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Chamber
UNEXPECTED ARENSKY AND MENDELSSOHN BY THE NAVARRO
by Terry McNeill
Sunday, February 17, 2019
The 100 people entering Schroeder Hall Feb. 17 for a Trio Navarro concert were handed a program that appeared to feature two popular piano trios, Mendelssohn and Arensky. But continuing the Navarro’s tradition of repertoire exploration, the pieces were not the usual first Mendelssohn and first Aren...
Symphony
MENDELSSOHN'S SCOTTISH SAVES THE EVENING IN SRS WEILL CONCERT
by Terry McNeill
Monday, February 11, 2019
The audience entering Weill Hall for Santa Rosa Symphony concerts Feb. 9-11 were presented with a program that on first glance appeared a curious patchwork – a great symphony mixed with a seldom heard concerto and two disparate overtures, and a guest conductor unknown locally. Monday night’s concer...
Recital
INTRIGUING BELL-HAYWOOD RECITAL BEFORE FULL HOUSE IN WEILL HALL
by Abby Wasserman
Friday, February 08, 2019
A big portion of the capacity audience in Weill Hall February 8th came to hear violinist Joshua Bell’s virtuosity, and were treated as well to splendid playing from Sam Haywood, Mr. Bell’s regular pianist since 2010. The duo performed three engaging sonatas, highlighted by Mr. Bell’s sterling techn...
Symphony
TRIPLE PLAY UKIAH SYMPHONY CONCERT AND TCHAIKOVSKY SERENADE
by Terry McNeill
Sunday, January 27, 2019
Over the years the Ukiah Symphony’s concerts have been in the Classical Sonoma Calendar sections, but rarely has this Orchestra, now in its 39th season, had a full winter season concert review. The provocative Jan. 27 program in Mendocino College’s Center Theater seemed a good reason to reacquaint ...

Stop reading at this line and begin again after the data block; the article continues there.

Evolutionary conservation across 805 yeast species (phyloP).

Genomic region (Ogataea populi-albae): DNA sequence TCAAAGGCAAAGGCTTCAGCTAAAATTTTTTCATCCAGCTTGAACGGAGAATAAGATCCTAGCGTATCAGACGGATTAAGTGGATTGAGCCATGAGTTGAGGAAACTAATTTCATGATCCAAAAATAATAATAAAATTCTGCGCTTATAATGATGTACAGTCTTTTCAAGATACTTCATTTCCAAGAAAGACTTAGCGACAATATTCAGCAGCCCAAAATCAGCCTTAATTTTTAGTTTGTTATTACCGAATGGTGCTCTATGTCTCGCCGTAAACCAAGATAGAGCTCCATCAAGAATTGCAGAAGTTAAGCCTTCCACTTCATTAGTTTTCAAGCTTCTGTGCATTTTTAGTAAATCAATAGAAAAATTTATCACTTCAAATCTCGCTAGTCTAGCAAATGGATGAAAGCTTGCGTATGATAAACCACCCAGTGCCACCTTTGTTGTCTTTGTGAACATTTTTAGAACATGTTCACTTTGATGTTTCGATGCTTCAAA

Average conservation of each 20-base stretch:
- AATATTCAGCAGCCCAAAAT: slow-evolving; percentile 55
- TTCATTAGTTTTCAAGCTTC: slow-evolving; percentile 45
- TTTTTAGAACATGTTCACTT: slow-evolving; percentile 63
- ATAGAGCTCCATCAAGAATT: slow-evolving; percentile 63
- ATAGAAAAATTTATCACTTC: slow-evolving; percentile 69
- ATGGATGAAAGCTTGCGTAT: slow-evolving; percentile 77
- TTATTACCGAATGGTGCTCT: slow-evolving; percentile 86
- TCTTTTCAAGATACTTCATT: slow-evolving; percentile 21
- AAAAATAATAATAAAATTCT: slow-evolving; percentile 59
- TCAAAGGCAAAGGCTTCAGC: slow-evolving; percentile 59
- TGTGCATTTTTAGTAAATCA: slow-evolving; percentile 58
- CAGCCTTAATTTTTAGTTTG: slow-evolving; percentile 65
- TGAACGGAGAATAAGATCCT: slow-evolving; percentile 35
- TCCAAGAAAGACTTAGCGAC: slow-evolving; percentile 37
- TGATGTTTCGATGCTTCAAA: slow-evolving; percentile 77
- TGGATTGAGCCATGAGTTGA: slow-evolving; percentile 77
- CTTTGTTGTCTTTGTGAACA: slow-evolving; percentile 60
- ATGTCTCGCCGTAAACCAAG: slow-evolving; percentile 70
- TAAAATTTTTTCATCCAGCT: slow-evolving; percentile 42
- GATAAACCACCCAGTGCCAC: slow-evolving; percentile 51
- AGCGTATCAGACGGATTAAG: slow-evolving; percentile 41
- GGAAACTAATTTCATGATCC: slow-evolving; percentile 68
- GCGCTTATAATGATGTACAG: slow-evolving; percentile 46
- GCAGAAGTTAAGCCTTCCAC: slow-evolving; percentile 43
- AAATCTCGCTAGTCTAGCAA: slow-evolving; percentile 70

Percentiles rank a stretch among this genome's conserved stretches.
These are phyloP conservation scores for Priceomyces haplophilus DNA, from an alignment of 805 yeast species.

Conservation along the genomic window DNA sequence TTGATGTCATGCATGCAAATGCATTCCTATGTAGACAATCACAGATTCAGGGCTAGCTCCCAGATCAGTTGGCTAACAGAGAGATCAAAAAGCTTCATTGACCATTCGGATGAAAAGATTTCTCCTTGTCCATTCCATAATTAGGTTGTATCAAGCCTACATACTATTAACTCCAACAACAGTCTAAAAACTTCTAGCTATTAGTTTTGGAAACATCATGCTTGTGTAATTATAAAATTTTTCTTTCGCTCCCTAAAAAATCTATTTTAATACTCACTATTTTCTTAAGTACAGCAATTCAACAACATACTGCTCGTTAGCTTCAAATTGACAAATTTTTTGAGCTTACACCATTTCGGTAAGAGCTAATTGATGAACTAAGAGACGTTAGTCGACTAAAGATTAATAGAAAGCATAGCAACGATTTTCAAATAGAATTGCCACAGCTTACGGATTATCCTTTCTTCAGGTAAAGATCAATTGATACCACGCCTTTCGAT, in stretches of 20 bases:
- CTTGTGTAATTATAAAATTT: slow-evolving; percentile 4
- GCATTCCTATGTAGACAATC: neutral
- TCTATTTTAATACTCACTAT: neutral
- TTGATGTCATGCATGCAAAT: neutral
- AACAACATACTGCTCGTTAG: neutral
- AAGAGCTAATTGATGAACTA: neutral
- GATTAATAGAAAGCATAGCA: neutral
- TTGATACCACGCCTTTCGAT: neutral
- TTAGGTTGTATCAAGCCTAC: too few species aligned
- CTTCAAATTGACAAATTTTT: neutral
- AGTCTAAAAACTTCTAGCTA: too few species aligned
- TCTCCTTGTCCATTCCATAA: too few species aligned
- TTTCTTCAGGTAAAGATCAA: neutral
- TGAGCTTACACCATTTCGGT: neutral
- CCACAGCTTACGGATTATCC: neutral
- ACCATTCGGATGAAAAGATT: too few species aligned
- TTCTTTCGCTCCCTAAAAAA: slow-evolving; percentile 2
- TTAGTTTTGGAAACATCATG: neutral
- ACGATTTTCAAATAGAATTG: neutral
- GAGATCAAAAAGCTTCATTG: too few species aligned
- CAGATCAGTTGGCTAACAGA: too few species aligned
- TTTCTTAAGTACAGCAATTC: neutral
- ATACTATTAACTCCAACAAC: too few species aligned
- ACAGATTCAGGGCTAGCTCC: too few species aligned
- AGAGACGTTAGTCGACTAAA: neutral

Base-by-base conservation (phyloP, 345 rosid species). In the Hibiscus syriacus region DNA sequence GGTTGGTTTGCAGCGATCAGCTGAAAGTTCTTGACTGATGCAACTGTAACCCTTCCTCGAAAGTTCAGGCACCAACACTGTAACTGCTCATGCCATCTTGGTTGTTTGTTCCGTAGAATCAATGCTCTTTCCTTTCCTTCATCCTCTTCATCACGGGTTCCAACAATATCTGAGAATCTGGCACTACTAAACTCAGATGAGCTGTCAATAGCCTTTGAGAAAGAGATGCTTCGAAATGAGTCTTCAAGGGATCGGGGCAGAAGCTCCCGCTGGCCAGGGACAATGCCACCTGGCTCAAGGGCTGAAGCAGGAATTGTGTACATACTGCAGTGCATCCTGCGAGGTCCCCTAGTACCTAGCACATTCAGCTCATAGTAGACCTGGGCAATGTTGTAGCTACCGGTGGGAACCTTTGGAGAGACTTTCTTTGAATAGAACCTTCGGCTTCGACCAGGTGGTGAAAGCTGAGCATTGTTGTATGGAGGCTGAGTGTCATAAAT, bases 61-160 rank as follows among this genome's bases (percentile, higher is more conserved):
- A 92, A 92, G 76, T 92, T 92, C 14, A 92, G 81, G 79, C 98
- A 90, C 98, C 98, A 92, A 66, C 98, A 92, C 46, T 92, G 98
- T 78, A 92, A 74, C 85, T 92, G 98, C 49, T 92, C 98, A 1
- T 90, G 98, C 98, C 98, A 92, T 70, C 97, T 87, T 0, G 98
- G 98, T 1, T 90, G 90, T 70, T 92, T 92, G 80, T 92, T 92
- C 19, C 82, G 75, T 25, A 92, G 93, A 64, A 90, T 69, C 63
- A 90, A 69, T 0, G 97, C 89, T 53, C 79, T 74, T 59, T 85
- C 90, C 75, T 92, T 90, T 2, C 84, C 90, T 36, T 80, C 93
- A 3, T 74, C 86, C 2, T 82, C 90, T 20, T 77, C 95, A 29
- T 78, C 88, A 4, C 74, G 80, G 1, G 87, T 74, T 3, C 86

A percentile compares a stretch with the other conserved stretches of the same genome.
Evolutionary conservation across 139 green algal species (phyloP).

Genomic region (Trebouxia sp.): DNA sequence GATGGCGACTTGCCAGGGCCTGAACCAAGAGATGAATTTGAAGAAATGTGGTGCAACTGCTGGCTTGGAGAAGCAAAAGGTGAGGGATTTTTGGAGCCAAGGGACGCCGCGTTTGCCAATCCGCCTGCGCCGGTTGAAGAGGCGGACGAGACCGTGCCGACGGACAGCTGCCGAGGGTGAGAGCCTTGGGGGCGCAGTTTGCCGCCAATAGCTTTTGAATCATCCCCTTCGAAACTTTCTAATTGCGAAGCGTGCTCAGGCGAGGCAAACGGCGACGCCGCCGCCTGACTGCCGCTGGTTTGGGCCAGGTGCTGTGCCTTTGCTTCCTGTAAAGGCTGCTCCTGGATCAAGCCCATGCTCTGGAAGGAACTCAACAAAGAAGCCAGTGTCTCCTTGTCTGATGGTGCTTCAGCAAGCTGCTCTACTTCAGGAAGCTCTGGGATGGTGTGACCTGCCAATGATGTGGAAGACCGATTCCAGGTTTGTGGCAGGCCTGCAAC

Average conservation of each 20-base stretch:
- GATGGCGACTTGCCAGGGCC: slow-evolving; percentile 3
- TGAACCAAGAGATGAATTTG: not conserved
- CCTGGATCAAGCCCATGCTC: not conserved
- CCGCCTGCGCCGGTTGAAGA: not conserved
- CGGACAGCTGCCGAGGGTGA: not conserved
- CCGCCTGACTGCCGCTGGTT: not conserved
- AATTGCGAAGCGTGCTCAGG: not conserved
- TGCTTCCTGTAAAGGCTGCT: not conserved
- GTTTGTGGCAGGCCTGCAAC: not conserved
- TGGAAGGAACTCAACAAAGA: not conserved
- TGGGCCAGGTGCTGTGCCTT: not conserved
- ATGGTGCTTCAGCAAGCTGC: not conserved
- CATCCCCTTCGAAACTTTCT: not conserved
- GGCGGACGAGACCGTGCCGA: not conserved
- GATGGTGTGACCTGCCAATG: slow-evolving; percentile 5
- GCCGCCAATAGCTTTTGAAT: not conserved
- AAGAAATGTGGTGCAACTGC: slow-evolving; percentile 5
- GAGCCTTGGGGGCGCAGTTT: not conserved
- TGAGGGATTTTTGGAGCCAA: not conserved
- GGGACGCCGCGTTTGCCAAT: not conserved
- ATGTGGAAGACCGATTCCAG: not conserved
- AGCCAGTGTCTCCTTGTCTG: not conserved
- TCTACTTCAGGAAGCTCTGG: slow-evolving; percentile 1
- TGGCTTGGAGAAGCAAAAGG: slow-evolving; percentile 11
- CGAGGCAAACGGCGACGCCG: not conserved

Symphony
JACKSON THEATER WELCOMES A NEW RESIDENT ORCHESTRA
by Terry McNeill
Saturday, January 26, 2019
Moving to a permanent new performance venue can be a perilous undertaking for an orchestra, with different acoustics, the loyal audience finding the new spot and infrastructure challenges of lighting and lobby and backstage operations. In their first concert Jan. 26 in Windsor’s Jackson Theater the...
Symphony
ECLECTIC PASSIONATE PROGRAMMING AT MARIN SYMPHONY CONCERT
by Abby Wasserman
Saturday, January 26, 2019
The Marin Symphony’s second Masterworks concert of the 2018-19 season featured works by John Adams, Sibelius and Brahms, a masterful assembly. In a spoken introduction before the program’s first half, conductor Alasdair Neale primed the audience for the “terra incognita” of Adams’ The Chairman Dance...
Symphony
A SLICE OF HEAVEN FROM THE SANTA ROSA SYMPHONY
by Steve Osborn
Sunday, January 13, 2019
Under its vibrant new music director, Francesco Lecce-Chong, the Santa Rosa Symphony this past Sunday offered a nearly perfect afternoon of Mozart (Symphony No. 40) and Mahler (Symphony No. 4). While the two works share a common digit, the only element uniting them is genius. They made for a dazzlin...
Recital
KHOZYAINOV'S BRILLIANT PIANISM IN MILL VALLEY RECITAL
by Abby Wasserman
Sunday, January 13, 2019
In its third concert of the season the Mill Valley Chamber Music Society Jan. 13 presented Russian virtuoso Nikolay Khozyainov. His intelligent and sensitive interpretations, masterful pedal work, and virtuoso technique left the near-capacity audience in Mt. Tamalpais Methodist Church astounded and ...
Chamber
A COMPLETE MUSICAL PACKAGE IN ARRON'S OAKMONT RECITAL
by Terry McNeill
Thursday, January 10, 2019
Cellist Edward Arron has been a welcome artist at the Music at Oakmont series, and after his Jan. 10 recital it’s easy to understand his popularity. His artistry is a complete package, with potent instrumental technique wedded to integral musical conceptions. In a nearly flawless concert with pian...
Choral and Vocal
COMPELLING WEILL HALL MESSIAH ORATORIO FROM THE ABS
by Terry McNeill
Saturday, December 15, 2018
Each holiday season when a Classical Sonoma reviewer is assigned to cover a concert with Handel’s seminal Oratorio The Messiah, the question arises about what new commentary can possibly apply to the often performed choral work. Well, if it’s the American Bach Soloists performing the piece, written...
SYMPHONY REVIEW
Marin Symphony / Tuesday, May 01, 2018
Alasdair Neale, conductor. Zuill Bailey, cello

Cellst Zuill Bailey May 1 At Marin Symphony Concert (AW Photo)

SONIC SPLENDOR AT MARIN SYMPHONY SEASON FINALE

by Abby Wasserman
Tuesday, May 01, 2018